FloridaSEC<1—<1— Okla. StateBig 127+4<1— TEAMCONFERENCEPROBCHANGEPROBCHANGE W. MichiganMAC<1—<1— NebraskaBig Ten<1—<1— W. VirginiaBig 12<1-6<1— MichiganBig Ten37+112— AuburnSEC<1—<1— WisconsinBig Ten30+63+1 Last week’s College Football Playoff rankings were all about seeing how the selection committee would respond to one of the wackiest weekends of upsets in modern history. By contrast, this past weekend saw just one upset with major CFP implications — Louisville’s 36-10 loss at Houston — and the committee responded like the pollsters of old: It kept the top four unchanged, dropped Louisville from No. 5 to No. 11, and bumped everyone in between up by one slot.The result was a week of relatively few changes to our CFP prediction model’s playoff odds report. Louisville predictably lost all 40 percentage points of its CFP probability, Clemson and Ohio State slightly strengthened their positions within the top four, and the large group of outsiders looking to crash the playoff party — most notably, odds-on Big 12 favorite Oklahoma — gained some late-season steam. But for the most part, the model’s overall playoff picture is similar to what it offered up last week: Obviously, this upcoming weekend of games will bring far more significant changes. The biggest matchup is Michigan at Ohio State on Saturday, and the winner of that game will see its CFP odds soar north of 80 percent, while the loser will have almost no chance of making the playoff. But Washington could also give itself better than a coin flip’s shot at the playoff if it beats Washington State on Friday, regardless of what happens in Columbus the next day. And Penn State (which holds a head-to-head tiebreaker over Ohio State but not Michigan) could still play spoiler in the Big 10’s East division with a win and a Michigan loss — although in that event, our model still gives the Buckeyes a 94 percent CFP probability even without them appearing in the conference championship game.With either Michigan or Ohio State practically certain to drop out of the CFP running after a loss Saturday, the main question coming out of the week, assuming all the top favorites win, will be who — whether it be Washington or Wisconsin, or perhaps even Oklahoma, Penn State or Colorado — emerges as the most likely candidate to join Alabama, Clemson and the Ohio State/Michigan winner among the top four going into conference championship weekend.And if any of the favorites lose? Then everyone’s favorite feature of late-season college football — pure chaos — will win the weekend. Penn StateBig Ten15+6<1— LouisvilleACC<1-40<1-9 MAKES PLAYOFFWINS NAT’L TITLE VIDEO: Ohio State’s chances are better than most OklahomaBig 1228+144+2 WashingtonPac-1236+37+2 AlabamaSEC90%-136%-2 USCPac-122-1<1— Ohio StateBig Ten60+519+2 ColoradoPac-1216+62+2 ClemsonACC78+816+3 2016 College Football Playoff predictions update, Nov. 23 TennesseeSEC<1—<1— Changes in FiveThirtyEight’s CFP prediction model are since last week.Source: ESPN Stats & Information Group Wash. StatePac-12<1-4<1— UtahPac-12<1-2<1—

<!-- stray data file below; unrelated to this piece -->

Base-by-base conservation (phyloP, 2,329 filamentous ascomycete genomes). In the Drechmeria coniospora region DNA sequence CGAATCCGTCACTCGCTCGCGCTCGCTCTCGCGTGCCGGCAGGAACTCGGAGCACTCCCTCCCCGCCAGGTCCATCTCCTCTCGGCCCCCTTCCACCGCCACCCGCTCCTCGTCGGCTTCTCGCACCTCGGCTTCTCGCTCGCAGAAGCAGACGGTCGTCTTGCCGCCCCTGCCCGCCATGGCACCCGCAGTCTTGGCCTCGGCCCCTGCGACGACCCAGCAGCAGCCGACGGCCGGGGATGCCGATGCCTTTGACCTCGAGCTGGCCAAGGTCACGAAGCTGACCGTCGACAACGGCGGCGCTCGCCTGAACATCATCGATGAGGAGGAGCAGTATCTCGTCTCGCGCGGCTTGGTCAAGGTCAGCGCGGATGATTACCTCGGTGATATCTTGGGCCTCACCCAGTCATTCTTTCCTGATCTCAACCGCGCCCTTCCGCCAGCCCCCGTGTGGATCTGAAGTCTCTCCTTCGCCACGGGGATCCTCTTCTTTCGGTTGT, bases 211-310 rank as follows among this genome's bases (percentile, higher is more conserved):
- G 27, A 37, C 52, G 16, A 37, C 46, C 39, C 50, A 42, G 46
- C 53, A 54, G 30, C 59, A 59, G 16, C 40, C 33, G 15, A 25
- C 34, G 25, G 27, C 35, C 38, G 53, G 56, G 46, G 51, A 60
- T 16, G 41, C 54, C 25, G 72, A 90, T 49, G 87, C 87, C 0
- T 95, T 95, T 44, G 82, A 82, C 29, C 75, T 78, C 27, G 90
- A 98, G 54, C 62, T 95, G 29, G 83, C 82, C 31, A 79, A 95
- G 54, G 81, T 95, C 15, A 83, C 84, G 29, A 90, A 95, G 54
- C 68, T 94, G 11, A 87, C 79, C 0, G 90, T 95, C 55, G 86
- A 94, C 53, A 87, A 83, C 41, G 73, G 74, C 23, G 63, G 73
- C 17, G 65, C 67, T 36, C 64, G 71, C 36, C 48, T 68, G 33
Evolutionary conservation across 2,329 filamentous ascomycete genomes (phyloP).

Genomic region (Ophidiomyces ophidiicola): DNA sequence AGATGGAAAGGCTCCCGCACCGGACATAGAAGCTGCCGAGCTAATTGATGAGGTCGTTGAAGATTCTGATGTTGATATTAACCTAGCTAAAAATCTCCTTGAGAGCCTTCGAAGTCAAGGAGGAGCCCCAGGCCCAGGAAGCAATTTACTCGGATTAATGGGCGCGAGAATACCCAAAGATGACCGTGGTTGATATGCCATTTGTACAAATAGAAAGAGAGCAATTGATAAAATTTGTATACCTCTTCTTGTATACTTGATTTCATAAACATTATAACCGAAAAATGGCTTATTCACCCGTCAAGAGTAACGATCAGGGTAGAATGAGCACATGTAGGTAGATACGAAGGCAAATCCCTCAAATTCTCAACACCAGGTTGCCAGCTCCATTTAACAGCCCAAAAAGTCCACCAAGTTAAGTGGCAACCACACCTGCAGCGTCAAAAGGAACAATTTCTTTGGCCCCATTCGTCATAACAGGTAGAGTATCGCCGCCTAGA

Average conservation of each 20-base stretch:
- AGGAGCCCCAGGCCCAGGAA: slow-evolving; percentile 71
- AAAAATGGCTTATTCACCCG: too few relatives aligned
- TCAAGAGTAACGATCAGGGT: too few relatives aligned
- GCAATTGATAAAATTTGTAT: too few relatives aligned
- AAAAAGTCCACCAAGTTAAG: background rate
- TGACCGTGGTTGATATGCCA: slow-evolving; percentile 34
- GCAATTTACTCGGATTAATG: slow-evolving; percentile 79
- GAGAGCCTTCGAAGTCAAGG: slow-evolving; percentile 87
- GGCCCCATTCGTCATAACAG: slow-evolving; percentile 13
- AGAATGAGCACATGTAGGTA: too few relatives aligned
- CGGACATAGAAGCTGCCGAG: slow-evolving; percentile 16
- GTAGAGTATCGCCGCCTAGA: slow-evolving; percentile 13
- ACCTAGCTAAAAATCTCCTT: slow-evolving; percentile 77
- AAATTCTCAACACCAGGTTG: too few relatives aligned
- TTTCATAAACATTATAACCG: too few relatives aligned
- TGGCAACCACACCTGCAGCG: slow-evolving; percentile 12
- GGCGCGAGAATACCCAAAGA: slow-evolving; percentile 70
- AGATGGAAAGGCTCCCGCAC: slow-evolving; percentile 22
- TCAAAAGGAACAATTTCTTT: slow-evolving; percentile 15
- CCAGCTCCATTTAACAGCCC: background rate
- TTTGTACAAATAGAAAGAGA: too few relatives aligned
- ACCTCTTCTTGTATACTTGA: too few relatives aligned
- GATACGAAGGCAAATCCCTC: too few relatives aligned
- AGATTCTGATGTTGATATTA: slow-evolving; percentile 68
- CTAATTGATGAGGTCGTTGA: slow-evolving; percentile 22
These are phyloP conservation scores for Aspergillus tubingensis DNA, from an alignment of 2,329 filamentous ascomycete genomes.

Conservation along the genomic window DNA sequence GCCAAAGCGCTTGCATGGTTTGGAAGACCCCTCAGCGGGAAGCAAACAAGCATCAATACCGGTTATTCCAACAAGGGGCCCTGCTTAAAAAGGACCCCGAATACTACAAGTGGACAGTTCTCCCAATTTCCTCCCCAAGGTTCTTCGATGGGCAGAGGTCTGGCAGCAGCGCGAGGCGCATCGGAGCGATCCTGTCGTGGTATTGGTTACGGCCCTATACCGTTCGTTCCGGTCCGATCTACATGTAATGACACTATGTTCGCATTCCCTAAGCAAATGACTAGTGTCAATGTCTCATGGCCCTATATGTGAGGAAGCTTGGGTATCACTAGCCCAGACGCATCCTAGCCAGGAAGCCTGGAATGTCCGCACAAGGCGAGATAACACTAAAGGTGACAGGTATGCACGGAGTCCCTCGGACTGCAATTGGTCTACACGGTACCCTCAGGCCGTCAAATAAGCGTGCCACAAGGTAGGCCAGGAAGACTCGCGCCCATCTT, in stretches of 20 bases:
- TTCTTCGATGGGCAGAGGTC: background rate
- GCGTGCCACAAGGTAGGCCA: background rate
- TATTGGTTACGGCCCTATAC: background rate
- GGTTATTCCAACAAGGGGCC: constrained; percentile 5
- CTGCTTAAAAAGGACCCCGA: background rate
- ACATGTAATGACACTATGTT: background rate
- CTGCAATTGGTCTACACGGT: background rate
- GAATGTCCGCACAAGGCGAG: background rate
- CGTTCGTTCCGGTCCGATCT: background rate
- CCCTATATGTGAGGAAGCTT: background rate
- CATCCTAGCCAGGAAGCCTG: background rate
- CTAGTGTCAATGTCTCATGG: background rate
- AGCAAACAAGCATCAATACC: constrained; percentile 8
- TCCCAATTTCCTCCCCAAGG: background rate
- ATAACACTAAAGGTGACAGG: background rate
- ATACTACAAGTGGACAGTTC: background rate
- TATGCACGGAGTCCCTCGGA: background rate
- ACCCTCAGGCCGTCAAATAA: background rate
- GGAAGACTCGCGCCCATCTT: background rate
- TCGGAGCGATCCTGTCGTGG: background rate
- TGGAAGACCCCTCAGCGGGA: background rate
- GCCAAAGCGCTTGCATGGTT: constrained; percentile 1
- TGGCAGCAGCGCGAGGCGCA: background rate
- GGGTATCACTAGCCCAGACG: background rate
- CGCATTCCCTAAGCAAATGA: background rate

OSU redshirt freshman running back Mike Weber (25) tries to avoid a tackles during the Buckeyes 31-0 loss against Clemson in the Fiesta Bowl on Dec. 31. Credit: Alexa Mavrogianis | Photo EditorThere’s a bitter taste in the mouths of Ohio State football fans that will likely not go away until well after Alabama or Clemson wins a national championship for the 2016 season. Buckeye faithful sat back and watched quite possibly the worst performance by the team in the last decade, barring some horrendous disasters in the 2011 season.There was little to lift coach Urban Meyer’s spirits, and even less to make the players smile following the game. All season long, the coaching staff has preached about the adversity the team had and would face.This is a little taste of what true adversity is like for a football team. An embarrassingly bad performance might leave a player bitter, but it also invites room to grow.Following the 31-0 drubbing of OSU at the hands of Clemson coach Dabo Swinney and his Tigers, here are five takeaways as the Buckeyes look ahead to 2017.Billy Price is returning, and other players should tooThis one is big news for Buckeyes fans. After questions over which key players would leave and which ones would stay, Price decided after the smoke had settled that it was a great time to announce his return.He said it was motivated by his friend and teammate Pat Elflein. Price expressed his desire to follow in his mentor’s footsteps and return to lead the team, but also said there was some family motivation as well.“I told my grandfather before he passed, and my mother, I promised her I’d graduate,” Price said. “To graduate from the Fisher College of Business at The Ohio State University was definitely one of my goals when I came here.”Price received some criticism for what some called a down year, but there is little denying the brute strength and dominant ability of the Ohio native. Plus, if he truly is following in Elflein’s footsteps, does that mean OSU will have a returning starter become center?As for the other players who are on the fence, a blowout loss could be the motivation to push them back to Columbus. Afterall, ending your college career with a blowout loss would be far from ideal for most players.Redshirt sophomore defensive end Sam Hubbard expressed his desire to return, while most others said they would have to dwell on the question. Even though most would be making millions immediately if they left for the NFL, expect to see more than a few sticking around for one more chance at glory.OSU needs to address it’s passing gameIt’s been quite the four years for redshirt junior quarterback J.T. Barrett in Columbus. From season-ending injury, sharing playing time and criticism over his arm strength, you could say he’s had some rough patches. Barrett has been a solid leader for the Buckeyes, flashing great skill and peak athleticism along the way. But, the mostly quiet leader of OSU has yet to personally deliver so much as a Big Ten title in his time with OSU.Although he is easily the best option at quarterback for OSU next year if he returns, Barrett could have some harsh criticism if he falters early. Still, changes in the pass game would most likely come at the coaching level. Even though the offense has been good enough to reach the playoffs two out of three years, there needs to be something more if the Buckeyes hope to win it all again. And maybe, just maybe, OSU will have a new offensive coordinator next season.Tim Beck, co-offensive coordinator and quarterbacks coach, was not too positive in his outlook after he was asked if he would be back next year.“I don’t know,” he said. “That’s coach Meyer’s decision.”Deshaun Watson is very good, but not greatThe game seemed like it would all be on the shoulders of Clemson junior quarterback Deshaun Watson if the Tigers hoped to win. However, it was the defense that carried the majority of the load. Watson is a good quarterback, as solid as you can ask a dynamic quarterback to be. On Saturday, he showed he can be the guy who does what is necessary to bring home the win.It was far from his best performance as a Tiger, and was not the prettiest game he could have had. Be that as it may, this game will go down as one of his best performances.On the first interception he threw, his receiver, senior wide receiver Mike Williams slipped, giving an easy lane to the ball for OSU redshirt junior cornerback Gareon Conley. As for the second one, OSU redshirt sophomore Malik Hooker happened, running halfway across the field to hunt down a potential touchdown pass.Other than an instance of bad footing by his receiver and a highlight-reel play by a defender, Watson was near perfect. Alone, he had three total touchdowns and 316 yards of offense.This game was statistically average, or maybe even somewhat subpar. But, add on the circumstance of the gravity of the matchup and how OSU’s defense had been playing, and his performance was nothing short of outstanding.Gutsy players can make big time plays and make a difference in big games. Watson essentially described himself as gutsy during post game interviews.“I’m a quarterback, so if I throw a pick or make a mistake I’m not going to shy away and not just going to throw it,” he said. “I’m going to take my chances, take my shots. I feel like the bigger the risk, the bigger the reward.”Mike Weber needs a good offseasonPicking up 1,072 yards and nine rushing touchdowns as a freshman foreshadows a productive career. However, work will need to be done if redshirt freshman running back Mike Weber wants to keep racking up big numbers.Ezekiel Elliott was not the same running back his freshman year as he was during his sophomore and junior season. Most players who line up in the backfield take time to develop.It was quite apparent the last two games of the 2016 season for the Buckeyes that Weber needs more work, as he had just 50 yards on the ground in his last two games. A good offseason camp to improve his ball security and ability to bounce off tacklers would be just what the doctor ordered for Weber.Although he is the clear front-runner for the starting tailback role next year, it’s all about development from here until next season for the Michigan native.Ohio State exceeded some expectations in 2016, failed to fulfill othersIn a season with so many new players filling starting roles, it was difficult to determine just how the team would perform. Overall, OSU met many expectations, while also falling well short of others.For starters, many of the young members of the Buckeyes performed admirably in their new starting roles. Although his time was sporadic in the Fiesta Bowl after suffering a leg injury in the first offensive series for OSU, freshman offensive guard Michael Jordan had a solid season playing alongside seasoned veterans.While the young guns had success, some seasoned veterans failed to meet expectations. At wide receiver, graduate student wide receiver Corey Smith had little to no impact this season, while senior wideout Dontre Wilson failed to finally live up to the hype that followed him when he first arrived in Columbus.Overall, the Buckeyes did not have to even make it to the playoffs to impress OSU fans. But, as is true for most teams that start off the season hot, fans of the the Scarlet and Gray will be feeling disappointed from this season for months to come. OSU had an offensive line returning two standout offensive lineman in Elflein and Price, and some solid names coming into starting roles. However, the Buckeyes failed to protect Barrett in key moments, leading to a heartbreaking loss in the biggest game of the year.Still, OSU showed off a dynamic rushing attack with players like Weber and Samuel. For every negative, it seemed like the Buckeyes could find a positive. In the end, 2016 was a year of growth, disappointment, exhilaration and learning experiences for the Buckeyes. Looking ahead to 2017, while things might change in coaching staff or starting players, OSU might be back into the playoffs for the second straight year, and the third time in four years.